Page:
Shame & Stigma

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Stigma and shame are favorite topics of discussion in addiction circles. They are two sides of one coin: stigma resides within society and  shame is its internalized shadow, lurking deep within the person with the addiction. Addiction providers, myself amongst them, are always wondering how we can “end the stigma” of addiction and how we can dislodge the shame that sabotages treatment for our clients. Why does such a virulent strain of shame so universally afflict people with substance use disorders? How can I, as a therapist and an advocate for systemic change, work to diminish the power of shame and stigma for people suffering with addiction?


Renowned trauma therapist Janina Fisher believes shame comes from a fear of rejection. Speaking at a recent conference, she demonstrated the posture of shame for her audience: chin to chest, shoulders slumped, eyes cast down. In the animal kingdom (and we are animals too), it’s a posture of submission, useful in evoking generosity in the other: either pity or empathy, or forgiveness. The tendency towards shame resides in us to serve a purpose, securing our place in relationship, family, or community when those bonds are threatened. I remember the first time I saw this shame posture in my toddler. I scolded him for something unmemorable and his whole body slumped like a rag doll as he fell to his knees, his shoulders curling around his thighs. I remember the weight of him limp in my hands as I tried to lift him to look at me. His eyes would not meet mine. I was instantly distraught – any annoyance I had while reprimanding him evaporated.  In its place was a desire to pull him close, reassure him and mend the tear in the bond between us. His shame was immediately effective at evoking my forgiveness.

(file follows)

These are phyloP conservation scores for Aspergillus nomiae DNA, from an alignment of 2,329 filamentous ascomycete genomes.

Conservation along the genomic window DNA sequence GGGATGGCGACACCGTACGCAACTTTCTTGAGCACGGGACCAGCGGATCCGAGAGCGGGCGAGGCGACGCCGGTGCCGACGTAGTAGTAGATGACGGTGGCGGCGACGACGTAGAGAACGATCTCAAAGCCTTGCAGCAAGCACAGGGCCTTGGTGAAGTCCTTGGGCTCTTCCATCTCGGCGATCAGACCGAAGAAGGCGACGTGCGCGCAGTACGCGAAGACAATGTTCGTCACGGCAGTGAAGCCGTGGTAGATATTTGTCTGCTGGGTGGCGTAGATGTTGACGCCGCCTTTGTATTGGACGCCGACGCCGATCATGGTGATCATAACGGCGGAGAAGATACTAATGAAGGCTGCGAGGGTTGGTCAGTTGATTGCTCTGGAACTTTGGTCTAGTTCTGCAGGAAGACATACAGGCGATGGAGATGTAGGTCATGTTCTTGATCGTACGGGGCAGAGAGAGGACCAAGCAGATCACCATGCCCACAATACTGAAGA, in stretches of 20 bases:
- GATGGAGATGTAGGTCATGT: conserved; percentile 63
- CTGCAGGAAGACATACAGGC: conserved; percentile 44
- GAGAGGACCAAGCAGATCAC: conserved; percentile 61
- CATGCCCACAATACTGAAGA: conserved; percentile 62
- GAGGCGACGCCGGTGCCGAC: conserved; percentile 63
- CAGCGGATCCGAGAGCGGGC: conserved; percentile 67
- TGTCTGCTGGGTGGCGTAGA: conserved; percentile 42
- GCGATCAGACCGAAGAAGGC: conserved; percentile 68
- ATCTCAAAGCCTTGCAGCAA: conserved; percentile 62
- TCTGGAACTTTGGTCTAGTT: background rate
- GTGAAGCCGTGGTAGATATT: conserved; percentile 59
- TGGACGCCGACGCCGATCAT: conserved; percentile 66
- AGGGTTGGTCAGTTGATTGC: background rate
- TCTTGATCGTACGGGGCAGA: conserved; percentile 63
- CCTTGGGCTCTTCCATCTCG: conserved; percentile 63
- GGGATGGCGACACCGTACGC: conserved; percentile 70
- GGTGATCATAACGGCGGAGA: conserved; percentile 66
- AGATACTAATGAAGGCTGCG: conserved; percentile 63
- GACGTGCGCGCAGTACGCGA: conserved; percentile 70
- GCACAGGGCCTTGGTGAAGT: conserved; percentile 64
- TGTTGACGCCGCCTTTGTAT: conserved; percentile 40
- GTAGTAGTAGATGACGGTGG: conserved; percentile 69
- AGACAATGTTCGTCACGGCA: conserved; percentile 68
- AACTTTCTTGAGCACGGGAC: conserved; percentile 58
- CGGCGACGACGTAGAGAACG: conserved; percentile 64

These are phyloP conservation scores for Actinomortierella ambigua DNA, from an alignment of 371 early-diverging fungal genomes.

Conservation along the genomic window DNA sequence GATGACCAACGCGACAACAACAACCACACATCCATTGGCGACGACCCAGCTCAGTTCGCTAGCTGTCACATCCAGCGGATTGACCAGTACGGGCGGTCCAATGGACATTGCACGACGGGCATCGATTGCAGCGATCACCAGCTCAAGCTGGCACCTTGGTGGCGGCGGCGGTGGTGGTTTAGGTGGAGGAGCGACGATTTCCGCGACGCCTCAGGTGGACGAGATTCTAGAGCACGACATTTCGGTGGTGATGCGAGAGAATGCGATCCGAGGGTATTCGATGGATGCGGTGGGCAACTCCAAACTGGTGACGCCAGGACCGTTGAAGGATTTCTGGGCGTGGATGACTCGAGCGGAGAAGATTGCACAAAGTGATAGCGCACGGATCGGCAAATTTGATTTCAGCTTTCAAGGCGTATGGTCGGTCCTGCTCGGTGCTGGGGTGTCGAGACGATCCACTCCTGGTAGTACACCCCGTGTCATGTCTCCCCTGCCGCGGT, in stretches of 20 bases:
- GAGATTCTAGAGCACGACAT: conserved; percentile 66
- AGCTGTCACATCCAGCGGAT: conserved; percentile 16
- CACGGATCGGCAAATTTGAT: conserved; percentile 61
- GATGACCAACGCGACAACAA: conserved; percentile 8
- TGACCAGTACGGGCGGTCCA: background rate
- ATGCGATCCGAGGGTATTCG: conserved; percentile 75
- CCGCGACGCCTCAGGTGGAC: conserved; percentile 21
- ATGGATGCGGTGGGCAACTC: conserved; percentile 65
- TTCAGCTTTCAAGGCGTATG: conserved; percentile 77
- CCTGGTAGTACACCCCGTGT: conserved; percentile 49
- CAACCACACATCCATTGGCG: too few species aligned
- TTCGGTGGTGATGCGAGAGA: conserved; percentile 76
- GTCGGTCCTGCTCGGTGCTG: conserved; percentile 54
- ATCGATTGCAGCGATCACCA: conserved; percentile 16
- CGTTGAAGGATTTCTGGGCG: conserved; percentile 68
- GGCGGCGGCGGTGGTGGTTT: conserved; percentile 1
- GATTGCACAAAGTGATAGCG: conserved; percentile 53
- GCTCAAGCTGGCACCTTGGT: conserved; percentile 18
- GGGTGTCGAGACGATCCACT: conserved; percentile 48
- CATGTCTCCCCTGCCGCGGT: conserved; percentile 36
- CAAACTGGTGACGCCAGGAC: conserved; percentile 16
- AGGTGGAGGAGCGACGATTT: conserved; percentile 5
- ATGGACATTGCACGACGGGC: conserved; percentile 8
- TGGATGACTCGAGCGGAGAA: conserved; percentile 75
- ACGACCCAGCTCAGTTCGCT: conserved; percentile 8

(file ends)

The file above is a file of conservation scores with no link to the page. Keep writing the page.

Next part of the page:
Addiction is brutal on relationships. Often, as the substance use demands more and more dedication, the addicted person functions less and less elsewhere, not only at work or school but as a friend, partner and parent. Loving family members may pick up the slack, over-functioning for the addicted person, creating an imbalance which breeds resentment in the family. Finding it difficult to say no to overwhelming needs and requests, loved ones feel manipulated and unappreciated. The relationship is strained by the demands of the addiction. 

Recognizing shame as a fear of rejection makes sense when you consider the risk to an unbalanced relationship. Fear of rejection is made worse by the narrative of detachment that dominates advice to friends and family of people with substance use disorders. When you have a life-threatening disorder that seems to have really gotten the better of you, the risk of being ostracized by your support system is terrifying. Of course everyone benefits from having boundaries in relationships, and has a right to say “no” to help they don’t want to give. But this refrain about detachment is unique to addiction, even though loving someone with depression, dementia, traumatic brain injury or PTSD, can be equally exhausting.

“Kick them out!”

“Quit enabling!”


“Let them hit rock bottom!”

These are the chorus lines of an anxious song, lines sung to every person who loves an addicted person. The sentiment that family involvement and closeness is damaging to people with addiction extends beyond the family into the treatment rooms. Or maybe it’s the other way around. Did the mindset originate in the treatment rooms and then infect the family? What better metaphor for familial detachment could there be than termination from treatment?